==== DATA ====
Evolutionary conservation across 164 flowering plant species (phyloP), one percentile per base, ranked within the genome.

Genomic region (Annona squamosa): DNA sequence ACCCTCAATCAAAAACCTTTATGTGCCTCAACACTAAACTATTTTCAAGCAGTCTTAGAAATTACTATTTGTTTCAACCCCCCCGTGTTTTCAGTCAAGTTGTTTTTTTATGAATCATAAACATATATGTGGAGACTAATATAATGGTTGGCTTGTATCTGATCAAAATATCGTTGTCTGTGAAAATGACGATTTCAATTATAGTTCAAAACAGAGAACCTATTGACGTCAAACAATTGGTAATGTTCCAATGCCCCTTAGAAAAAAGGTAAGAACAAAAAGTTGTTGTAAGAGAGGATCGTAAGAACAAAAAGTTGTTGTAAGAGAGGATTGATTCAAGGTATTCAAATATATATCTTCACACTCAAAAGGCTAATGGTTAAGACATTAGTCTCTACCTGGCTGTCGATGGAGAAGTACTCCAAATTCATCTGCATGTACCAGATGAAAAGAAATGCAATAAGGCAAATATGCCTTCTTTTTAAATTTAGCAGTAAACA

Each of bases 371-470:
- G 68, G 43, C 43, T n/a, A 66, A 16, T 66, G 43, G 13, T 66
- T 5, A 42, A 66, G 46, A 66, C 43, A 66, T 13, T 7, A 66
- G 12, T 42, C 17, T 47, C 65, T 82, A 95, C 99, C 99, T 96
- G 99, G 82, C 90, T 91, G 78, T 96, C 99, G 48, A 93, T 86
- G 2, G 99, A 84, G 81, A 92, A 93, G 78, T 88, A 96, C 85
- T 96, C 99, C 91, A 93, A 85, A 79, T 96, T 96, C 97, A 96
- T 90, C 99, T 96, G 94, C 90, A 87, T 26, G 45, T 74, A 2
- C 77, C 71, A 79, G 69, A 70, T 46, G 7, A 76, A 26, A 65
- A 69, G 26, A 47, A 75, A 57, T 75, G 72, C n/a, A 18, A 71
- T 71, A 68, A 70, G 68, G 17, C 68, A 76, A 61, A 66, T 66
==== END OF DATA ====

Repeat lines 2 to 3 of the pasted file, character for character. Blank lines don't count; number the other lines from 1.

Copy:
Genomic region (Annona squamosa): DNA sequence ACCCTCAATCAAAAACCTTTATGTGCCTCAACACTAAACTATTTTCAAGCAGTCTTAGAAATTACTATTTGTTTCAACCCCCCCGTGTTTTCAGTCAAGTTGTTTTTTTATGAATCATAAACATATATGTGGAGACTAATATAATGGTTGGCTTGTATCTGATCAAAATATCGTTGTCTGTGAAAATGACGATTTCAATTATAGTTCAAAACAGAGAACCTATTGACGTCAAACAATTGGTAATGTTCCAATGCCCCTTAGAAAAAAGGTAAGAACAAAAAGTTGTTGTAAGAGAGGATCGTAAGAACAAAAAGTTGTTGTAAGAGAGGATTGATTCAAGGTATTCAAATATATATCTTCACACTCAAAAGGCTAATGGTTAAGACATTAGTCTCTACCTGGCTGTCGATGGAGAAGTACTCCAAATTCATCTGCATGTACCAGATGAAAAGAAATGCAATAAGGCAAATATGCCTTCTTTTTAAATTTAGCAGTAAACA

Each of bases 371-470: